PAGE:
- Ultra-processed foods should, ideally, be reduced and avoided where possible due to the significant reduction in nutritional value, the increased calorie density, and the increased presence of non-nutritive food additives.
A side note on food additives
It is important to note that processed and ultra-processed foods are more likely to contain both artificial and/or natural food additives, and other food-like ingredients to deliver the manufacturers intended taste, texture, smell, colour etc. It is fair to say that food additives have received a lot of negative attention over the years. Perhaps, as a result of the more technical naming associated with additives, and a lack of understanding regarding their purpose in processed food, they tend to be poorly understood.
Over-simplified anecdotes have been re-iterated around the internet, such as, ‘If you can’t pronounce the ingredient, then don’t eat it’. Such phrases are generally unhelpful and have likely caused an over-reaction against food additives. If food experts and nutritionists are really honest about the science, the vast range of food additives (over 300 additives and 2500 flavouring agents) are regulated very tightly, are utilised in very small levels, and have been deemed to be safe for human consumption within the current allowable limits. There is a small range of food additives that have come under more intense scientific scrutiny due to some negative reactions recorded within the literature, and in some cases, these are supported by reports of negative effects from the general public too.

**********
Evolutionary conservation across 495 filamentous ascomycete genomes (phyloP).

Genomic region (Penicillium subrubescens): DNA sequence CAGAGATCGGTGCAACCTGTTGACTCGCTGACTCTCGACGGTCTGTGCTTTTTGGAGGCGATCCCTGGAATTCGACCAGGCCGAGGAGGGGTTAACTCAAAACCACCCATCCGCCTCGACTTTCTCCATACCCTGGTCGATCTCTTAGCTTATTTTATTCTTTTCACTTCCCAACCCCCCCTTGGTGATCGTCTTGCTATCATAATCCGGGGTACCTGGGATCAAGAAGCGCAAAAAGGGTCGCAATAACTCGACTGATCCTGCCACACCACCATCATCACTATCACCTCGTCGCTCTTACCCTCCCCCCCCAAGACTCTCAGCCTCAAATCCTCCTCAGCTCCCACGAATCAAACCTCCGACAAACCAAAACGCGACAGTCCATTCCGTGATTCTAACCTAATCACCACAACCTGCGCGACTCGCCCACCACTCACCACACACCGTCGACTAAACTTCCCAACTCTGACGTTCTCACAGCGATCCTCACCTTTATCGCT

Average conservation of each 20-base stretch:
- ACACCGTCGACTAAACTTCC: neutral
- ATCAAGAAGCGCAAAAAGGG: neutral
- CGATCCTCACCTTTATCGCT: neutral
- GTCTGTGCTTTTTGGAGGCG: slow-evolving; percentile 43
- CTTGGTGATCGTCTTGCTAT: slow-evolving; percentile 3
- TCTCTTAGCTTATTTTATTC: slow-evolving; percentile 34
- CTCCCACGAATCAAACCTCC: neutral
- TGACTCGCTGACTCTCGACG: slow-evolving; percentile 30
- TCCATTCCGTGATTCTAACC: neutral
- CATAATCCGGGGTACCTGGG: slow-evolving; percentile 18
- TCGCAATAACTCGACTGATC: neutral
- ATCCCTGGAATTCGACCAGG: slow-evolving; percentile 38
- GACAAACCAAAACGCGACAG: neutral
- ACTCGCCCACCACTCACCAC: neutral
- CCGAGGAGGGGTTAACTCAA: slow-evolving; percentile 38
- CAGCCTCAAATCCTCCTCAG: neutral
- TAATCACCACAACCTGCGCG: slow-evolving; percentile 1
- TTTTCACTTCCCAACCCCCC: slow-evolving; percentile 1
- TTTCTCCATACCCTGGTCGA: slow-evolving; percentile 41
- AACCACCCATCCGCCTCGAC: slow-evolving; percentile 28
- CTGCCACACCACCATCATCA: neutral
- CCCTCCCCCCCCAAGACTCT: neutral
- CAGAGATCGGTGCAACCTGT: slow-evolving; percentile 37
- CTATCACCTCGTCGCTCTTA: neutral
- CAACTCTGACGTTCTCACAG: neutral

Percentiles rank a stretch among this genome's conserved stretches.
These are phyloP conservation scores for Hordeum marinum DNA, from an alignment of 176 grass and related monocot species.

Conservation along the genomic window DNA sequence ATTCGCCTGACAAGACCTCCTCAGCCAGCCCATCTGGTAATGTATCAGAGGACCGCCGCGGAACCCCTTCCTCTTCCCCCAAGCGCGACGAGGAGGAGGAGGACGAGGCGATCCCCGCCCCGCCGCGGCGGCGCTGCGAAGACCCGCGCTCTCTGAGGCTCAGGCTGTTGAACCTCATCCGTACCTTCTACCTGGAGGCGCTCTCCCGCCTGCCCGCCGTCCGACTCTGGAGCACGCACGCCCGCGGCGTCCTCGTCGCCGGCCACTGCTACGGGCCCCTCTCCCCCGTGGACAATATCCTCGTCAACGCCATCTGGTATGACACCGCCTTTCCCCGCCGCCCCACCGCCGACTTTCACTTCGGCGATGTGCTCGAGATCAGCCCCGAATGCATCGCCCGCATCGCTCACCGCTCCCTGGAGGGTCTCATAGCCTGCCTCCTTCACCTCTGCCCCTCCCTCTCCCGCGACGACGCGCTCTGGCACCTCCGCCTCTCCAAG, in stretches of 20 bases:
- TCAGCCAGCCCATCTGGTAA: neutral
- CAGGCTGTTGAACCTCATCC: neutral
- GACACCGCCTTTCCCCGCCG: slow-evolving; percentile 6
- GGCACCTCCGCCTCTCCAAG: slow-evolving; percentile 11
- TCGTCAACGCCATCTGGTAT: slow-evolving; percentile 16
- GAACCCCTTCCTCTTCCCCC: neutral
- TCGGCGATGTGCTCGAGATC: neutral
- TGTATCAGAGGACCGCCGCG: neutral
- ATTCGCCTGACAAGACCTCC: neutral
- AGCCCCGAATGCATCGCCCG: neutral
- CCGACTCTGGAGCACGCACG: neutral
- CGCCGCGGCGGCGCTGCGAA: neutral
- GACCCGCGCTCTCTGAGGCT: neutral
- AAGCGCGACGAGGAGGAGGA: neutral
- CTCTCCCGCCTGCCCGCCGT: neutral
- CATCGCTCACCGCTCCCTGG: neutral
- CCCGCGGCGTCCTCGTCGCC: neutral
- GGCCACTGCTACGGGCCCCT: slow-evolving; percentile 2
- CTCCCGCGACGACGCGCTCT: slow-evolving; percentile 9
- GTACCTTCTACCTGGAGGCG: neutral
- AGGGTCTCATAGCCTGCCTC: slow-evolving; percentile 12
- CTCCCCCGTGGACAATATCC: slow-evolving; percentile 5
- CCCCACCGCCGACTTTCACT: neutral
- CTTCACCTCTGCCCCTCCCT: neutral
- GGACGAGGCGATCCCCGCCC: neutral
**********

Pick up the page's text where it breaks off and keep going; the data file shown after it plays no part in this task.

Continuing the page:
If you are interested in digging a little deeper into the more concerning additives, then here are a few suggestions that may be worth a little more investigation.
- Artificial colours: Hyperactivity in children is a potential side-effect for the following food colours – E102, E104, E110, E122, E124, & E129
- Preservatives: Sulfites, nitrates and nitrites for curing meats are considered to be mildly carcinogenic
- Artificial sweeteners: Aspartame and saccharin have a checkered scientific history as potential carcinogens – there are cleaner alternatives e.g. Stevia
- Flavour enhancers: Some people have demonstrated high allergic sensitivity to monosodium glutamate
Learn more on the subject of nutrition by studying our online Nutrition for Health and Fitness Certificate.